Engaging with Morality and Ethics in History

Engaging with Morality and Ethics in History

By its very nature, history opens the door to questions about morality and ethics—questions about justice, about what is right and what is wrong; questions about how apply our understanding of the past to today and to the future. In their article, “Enriching Ethical Judgments in History Education,” authors Andrea Milligan, Lindsay Gibson, and Carla L. Peck explain that the majority of historians today view ethical judgments as a critical part of history teaching (451). They explain that for some historians and philosophers, history is tied to ethics because of language itself, the argument being that “ethical judgments are inescapable when historians research, write, or teach history because language is rife with ethical connotations and implications and that historical narratives cannot be presented in neutral language” (451). For other historians and philosophers, history is tied to ethics given the nature of the topics themselves.

“When students assess historical actions, when they seek to understand others’ perspectives, or when they consider how best to move forward from the past, they move into the practice of ethics” (470).

Decades ago, the discipline of historical study was used partly to promote a morally homogenous citizenry: “There was little room for interpretation. Ethical judgments were often presented as authoritative narratives or positions established by experts, passed on by teachers, and passively accepted by students” (451). Today, however, students of history are encouraged to draw ethical judgments for themselves. Milligan et al. argue that this task requires that students not only have a deep understanding of historical events, but also an understanding of different ethical approaches to understanding past actions.

In their paper, Milligan et al. argue that history teachers would benefit in understanding ethical approaches as presented in the philosophy of ethics, and they explore how the philosophy of ethics could elevate the way in which history students and teachers reach ethical judgments. Given that previous research has shown that “history teachers’ and students’ ethical judgments are often oversimplified because they focus on the conclusion about the rightness or wrongness of an action over the thought process involved in arriving at a justified position” (449), Milligan et al. question whether “history education literature has paid enough attention to what ethics is and does as a discipline” (450).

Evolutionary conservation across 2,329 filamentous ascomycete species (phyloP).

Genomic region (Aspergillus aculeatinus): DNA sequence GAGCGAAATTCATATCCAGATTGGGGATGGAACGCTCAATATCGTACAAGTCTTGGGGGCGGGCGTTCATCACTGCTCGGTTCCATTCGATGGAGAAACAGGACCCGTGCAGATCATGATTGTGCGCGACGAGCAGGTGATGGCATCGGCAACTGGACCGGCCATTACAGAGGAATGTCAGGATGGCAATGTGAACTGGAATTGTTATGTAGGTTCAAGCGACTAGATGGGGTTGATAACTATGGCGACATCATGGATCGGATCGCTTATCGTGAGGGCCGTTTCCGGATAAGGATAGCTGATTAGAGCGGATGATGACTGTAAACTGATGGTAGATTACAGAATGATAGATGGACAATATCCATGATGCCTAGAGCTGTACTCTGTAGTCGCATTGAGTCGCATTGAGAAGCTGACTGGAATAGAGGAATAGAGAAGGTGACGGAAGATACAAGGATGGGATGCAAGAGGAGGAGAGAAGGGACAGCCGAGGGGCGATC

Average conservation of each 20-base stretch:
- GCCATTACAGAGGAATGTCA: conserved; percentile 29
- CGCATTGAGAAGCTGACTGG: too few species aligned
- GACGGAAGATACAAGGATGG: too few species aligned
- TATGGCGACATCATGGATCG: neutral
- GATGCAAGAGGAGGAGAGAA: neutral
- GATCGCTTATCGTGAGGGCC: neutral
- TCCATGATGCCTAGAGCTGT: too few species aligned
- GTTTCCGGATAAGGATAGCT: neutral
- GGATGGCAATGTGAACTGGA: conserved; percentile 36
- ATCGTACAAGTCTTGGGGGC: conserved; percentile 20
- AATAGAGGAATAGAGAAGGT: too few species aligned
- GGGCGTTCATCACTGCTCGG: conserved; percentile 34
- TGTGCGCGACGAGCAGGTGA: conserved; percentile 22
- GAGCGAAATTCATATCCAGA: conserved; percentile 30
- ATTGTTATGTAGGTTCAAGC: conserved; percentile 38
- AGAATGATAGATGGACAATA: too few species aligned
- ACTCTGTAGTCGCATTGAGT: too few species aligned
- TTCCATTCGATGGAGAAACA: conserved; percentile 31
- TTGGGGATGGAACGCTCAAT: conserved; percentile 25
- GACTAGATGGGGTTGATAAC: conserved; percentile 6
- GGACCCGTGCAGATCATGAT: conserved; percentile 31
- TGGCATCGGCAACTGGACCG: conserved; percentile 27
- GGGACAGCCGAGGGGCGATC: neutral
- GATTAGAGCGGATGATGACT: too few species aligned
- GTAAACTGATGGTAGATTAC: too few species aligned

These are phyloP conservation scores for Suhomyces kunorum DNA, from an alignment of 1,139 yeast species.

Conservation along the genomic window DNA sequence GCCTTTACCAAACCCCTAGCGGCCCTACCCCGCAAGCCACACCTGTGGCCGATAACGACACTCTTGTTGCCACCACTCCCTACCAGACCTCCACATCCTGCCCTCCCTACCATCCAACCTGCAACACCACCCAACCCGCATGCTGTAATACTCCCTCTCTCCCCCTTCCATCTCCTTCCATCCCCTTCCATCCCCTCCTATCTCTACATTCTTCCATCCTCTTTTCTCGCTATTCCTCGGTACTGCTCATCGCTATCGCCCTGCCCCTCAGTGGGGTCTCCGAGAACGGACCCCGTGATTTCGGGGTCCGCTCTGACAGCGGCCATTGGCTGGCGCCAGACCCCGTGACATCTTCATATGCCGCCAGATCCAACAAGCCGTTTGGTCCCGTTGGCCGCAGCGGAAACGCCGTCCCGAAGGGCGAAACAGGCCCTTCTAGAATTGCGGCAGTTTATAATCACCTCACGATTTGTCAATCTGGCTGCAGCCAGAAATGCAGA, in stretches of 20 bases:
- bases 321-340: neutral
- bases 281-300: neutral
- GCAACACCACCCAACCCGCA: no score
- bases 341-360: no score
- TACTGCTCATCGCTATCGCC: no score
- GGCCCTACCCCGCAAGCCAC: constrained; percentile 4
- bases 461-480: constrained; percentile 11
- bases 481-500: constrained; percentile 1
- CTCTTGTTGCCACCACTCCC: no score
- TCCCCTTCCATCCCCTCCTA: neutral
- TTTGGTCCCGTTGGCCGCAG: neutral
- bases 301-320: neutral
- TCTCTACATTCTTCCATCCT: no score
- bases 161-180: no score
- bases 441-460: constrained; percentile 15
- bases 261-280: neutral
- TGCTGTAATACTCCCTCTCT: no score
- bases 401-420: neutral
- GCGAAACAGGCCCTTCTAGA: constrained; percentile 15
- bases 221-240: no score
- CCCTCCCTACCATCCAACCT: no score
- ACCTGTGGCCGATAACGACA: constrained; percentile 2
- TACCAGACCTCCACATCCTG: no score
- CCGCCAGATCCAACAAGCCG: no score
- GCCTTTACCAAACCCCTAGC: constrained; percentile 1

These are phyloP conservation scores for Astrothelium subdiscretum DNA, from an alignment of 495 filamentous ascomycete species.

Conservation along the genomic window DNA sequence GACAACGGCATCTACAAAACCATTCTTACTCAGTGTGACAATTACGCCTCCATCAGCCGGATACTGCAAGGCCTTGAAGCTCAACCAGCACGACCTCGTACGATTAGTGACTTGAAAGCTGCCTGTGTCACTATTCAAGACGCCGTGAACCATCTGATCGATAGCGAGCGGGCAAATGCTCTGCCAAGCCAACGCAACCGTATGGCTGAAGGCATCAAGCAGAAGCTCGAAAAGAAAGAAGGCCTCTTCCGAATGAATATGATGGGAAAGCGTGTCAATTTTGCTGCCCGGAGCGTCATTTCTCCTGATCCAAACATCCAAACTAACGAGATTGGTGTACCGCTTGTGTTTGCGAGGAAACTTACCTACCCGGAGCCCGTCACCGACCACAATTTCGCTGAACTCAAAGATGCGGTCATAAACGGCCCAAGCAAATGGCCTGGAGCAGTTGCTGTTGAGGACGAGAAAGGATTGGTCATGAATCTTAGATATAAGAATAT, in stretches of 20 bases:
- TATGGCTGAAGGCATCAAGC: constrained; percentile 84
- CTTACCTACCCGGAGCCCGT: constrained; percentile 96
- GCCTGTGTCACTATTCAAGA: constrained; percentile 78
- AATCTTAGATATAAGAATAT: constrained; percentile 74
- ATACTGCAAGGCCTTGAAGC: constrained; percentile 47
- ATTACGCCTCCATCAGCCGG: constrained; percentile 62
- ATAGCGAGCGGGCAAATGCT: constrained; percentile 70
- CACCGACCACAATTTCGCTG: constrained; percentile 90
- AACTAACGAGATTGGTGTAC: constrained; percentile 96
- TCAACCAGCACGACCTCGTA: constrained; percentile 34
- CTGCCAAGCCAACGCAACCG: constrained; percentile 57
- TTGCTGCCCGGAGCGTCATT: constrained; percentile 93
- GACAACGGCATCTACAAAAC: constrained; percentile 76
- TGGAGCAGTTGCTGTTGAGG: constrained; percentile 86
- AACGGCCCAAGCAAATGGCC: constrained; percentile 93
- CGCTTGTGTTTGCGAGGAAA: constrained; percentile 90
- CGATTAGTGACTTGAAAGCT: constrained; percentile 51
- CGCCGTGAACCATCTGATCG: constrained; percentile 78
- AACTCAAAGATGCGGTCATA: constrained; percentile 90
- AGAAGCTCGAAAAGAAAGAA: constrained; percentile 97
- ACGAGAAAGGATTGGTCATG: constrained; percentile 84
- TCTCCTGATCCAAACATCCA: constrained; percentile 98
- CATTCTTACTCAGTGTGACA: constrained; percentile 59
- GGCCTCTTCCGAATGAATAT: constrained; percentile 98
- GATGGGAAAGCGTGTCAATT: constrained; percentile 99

For Milligan et al., teaching students about the process of reaching ethical judgments has two main purposes. The first purpose is to help students understand the connection between historical context and ethical judgments. Specifically, in order to understand the moral justifications of an action, we must take into account the different historical perspectives, available knowledge, and values of the time (453). The authors emphasize that “explicit teaching about historical perspectives must accompany any focus on ethical judgments,” and that teachers should help students gain a sophisticated understanding of “the social, political, and cultural norms that existed at the time; the events that occurred before, during, and after the historical event; and the values, beliefs, and attitudes that different people held about what was right/wrong, just/unjust, and good/bad” (453-4).

The second purpose is to support students as they form ethical judgments about controversial topics today—as they learn from past events, debate, and justify their positions. Milligan et al. note that as students engage with current topics, they will “unavoidably evaluate the past from the position of our present ethical frameworks” (454).